We were also the first country in the world to roll out a Central Bank digital currency (CBDC), and we are seeing a rise in digital payment solutions and fintech-related opportunities within our borders. The fintech world is undoubtedly taking notice that The Bahamas is not just open for business but has intentions of leading the way and creating fertile ground for this burgeoning industry to flourish. We should be working to leverage this growing awareness for our continued economic development.
As we work to attract investors to The Bahamas, there are three huge elephants in the room that we must address.
The first issue is our lackluster ease of doing business rankings. The good news is that successive governments understand that this is an issue; measures are being taken to enhance the ease of doing business; and we have seen steady improvements in the rankings.
The second issue that we must address is the existential threat of climate change on our coast-dependent economy. This is yet another situation in which a crisis could potentially be an opportunity, as investments in renewable energy and coastal infrastructure create new industries and generate jobs. How we choose to respond, or not respond, has major implications for the long-term sustainable value of our investment prospects — our nation will literally sink or swim based on our response.
The third is that the nature of global investment is changing, and this means transforming both how we attract investors to The Bahamas and that there are unique opportunities for Bahamian entrepreneurs to access investment capital.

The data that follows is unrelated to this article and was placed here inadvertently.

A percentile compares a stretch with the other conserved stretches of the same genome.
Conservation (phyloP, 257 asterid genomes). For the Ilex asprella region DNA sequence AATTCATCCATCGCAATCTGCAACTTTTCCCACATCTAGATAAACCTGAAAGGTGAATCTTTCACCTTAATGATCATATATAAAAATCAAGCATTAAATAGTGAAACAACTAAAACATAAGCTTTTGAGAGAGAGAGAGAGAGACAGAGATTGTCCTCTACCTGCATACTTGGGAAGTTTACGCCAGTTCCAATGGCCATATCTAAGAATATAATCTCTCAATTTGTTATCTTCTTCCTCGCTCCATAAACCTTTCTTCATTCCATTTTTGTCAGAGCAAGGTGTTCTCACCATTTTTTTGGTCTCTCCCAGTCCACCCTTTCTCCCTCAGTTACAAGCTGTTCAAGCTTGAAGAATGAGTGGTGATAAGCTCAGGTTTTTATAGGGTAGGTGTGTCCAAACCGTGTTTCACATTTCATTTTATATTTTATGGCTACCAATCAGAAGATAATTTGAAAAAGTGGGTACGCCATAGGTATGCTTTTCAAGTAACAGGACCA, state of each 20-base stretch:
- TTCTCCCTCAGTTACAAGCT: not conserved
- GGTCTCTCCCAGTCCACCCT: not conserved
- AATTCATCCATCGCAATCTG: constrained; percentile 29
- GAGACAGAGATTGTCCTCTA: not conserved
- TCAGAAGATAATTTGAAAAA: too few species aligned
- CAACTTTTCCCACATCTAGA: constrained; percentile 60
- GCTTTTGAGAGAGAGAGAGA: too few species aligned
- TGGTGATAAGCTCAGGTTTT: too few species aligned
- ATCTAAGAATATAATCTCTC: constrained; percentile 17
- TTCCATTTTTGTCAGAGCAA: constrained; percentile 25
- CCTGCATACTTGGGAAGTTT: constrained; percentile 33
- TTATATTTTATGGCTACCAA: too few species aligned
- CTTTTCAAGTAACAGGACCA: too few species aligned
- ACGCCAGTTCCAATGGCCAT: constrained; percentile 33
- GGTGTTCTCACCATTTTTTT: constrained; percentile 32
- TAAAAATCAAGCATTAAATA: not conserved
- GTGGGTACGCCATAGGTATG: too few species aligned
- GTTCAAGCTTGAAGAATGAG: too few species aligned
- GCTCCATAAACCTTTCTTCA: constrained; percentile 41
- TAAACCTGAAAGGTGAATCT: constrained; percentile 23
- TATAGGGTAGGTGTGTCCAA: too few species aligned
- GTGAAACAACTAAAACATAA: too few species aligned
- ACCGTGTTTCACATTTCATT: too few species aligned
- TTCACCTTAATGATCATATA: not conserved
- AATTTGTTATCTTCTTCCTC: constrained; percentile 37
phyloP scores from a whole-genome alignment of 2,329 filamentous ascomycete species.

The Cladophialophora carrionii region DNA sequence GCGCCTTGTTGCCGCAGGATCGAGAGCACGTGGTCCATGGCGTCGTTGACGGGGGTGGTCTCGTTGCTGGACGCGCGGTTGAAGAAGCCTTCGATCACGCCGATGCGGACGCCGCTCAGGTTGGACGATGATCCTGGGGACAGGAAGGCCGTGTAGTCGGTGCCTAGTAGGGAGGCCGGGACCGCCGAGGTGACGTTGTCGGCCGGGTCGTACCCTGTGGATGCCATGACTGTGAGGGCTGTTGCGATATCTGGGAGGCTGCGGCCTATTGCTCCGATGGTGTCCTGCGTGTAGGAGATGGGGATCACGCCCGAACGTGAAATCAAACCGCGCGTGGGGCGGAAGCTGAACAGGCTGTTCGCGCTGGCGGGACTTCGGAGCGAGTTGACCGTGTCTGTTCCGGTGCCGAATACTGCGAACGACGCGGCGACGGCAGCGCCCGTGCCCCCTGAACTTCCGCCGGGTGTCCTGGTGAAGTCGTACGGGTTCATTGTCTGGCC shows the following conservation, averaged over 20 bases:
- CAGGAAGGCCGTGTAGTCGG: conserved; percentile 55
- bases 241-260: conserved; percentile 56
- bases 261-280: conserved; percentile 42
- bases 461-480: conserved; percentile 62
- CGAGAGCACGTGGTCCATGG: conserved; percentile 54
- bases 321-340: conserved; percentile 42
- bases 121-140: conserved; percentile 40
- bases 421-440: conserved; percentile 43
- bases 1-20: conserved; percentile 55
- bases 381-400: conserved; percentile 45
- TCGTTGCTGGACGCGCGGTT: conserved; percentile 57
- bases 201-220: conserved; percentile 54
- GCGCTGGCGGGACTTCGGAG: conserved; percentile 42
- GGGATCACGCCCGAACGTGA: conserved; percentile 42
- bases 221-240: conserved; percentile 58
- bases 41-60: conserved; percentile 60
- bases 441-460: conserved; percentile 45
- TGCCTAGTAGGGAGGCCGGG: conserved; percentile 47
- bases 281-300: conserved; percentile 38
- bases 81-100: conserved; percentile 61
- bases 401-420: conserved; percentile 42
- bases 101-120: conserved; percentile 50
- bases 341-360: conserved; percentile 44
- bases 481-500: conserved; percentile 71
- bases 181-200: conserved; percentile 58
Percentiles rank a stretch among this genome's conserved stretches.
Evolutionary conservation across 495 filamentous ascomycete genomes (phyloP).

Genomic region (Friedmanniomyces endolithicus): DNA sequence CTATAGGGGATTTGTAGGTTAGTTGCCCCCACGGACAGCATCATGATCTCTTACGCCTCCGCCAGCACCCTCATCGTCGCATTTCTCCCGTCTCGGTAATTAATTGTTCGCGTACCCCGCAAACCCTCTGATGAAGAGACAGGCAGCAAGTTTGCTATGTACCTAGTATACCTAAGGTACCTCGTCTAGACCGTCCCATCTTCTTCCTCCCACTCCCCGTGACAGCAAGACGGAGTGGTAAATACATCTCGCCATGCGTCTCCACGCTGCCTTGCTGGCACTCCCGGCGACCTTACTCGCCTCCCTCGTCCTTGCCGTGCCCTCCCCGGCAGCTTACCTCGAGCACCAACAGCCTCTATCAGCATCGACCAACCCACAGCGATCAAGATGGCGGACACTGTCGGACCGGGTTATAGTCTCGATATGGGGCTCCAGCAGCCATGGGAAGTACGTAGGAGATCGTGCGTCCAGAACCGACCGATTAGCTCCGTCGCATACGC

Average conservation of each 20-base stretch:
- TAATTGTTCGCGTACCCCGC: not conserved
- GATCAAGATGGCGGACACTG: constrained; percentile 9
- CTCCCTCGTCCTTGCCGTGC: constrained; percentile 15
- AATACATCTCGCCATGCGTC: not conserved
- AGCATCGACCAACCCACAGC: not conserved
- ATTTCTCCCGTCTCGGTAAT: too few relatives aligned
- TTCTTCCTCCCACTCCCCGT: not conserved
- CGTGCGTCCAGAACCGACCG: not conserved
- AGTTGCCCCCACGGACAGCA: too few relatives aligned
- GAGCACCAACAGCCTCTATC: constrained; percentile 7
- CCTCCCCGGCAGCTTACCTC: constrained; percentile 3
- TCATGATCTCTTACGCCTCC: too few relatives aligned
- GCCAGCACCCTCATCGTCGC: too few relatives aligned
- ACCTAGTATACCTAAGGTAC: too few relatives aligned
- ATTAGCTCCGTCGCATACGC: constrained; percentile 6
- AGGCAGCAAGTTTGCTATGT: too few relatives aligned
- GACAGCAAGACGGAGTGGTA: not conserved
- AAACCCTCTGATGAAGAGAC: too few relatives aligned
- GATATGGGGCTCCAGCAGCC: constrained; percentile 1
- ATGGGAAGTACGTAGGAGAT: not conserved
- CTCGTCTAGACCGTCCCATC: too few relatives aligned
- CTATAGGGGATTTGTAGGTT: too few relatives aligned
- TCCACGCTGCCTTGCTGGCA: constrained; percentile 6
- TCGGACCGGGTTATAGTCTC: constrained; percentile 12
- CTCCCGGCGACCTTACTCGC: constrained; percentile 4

In the rapidly evolving global economy, 60 percent of all investment is no longer facilitated by banks or traditional financial institutions, but by venture capital firms, special vehicle investment funds, partnerships and family offices. In the first half of 2021, global venture capital funding exceeded records with $268.7 billion invested worldwide. Deal-making at this pace and volume is unprecedented.
Venture capital firms are sitting on mountains of cash thanks to low interest rates and a string of successful exits. They are eager to invest, especially in businesses focused on software, e-commerce, digital healthcare and fintech companies. This, along with a revived focus on the value of diversity and inclusion in investment decision-making, creates an amazing environment for forward-thinking Bahamian entrepreneurs to access new streams of capital. Are there things we could be doing to ensure Bahamian entrepreneurs can take advantage of these global investment trends?
We must work to find ways to ensure that Bahamian entrepreneurs are educated and equipped to attract funding for their business ideas from global investors aflush with cash in the wake of COVID-19.
If necessity really is the mother of invention, then it seems that we have no choice but to rethink the way we both attract investors and access investment as crucial inputs for our ongoing national development. While we have made incremental improvements, we are desperately in need of game-changing ideas to fully realize our potential and Bahamians with the skillsets necessary to implement these ideas.
Government reforms related to policies and processes, strategic global and domestic promotional efforts and entrepreneurial engagement that educates and equips innovative Bahamians to benefit from global financing trends are imperative. Indeed, our economic vitality as a nation may depend on it.
Joey Gaskins Jr is the senior partner at Bahamian consulting, communications and public engagement firm Open Current. He is a sociologist and human rights activist.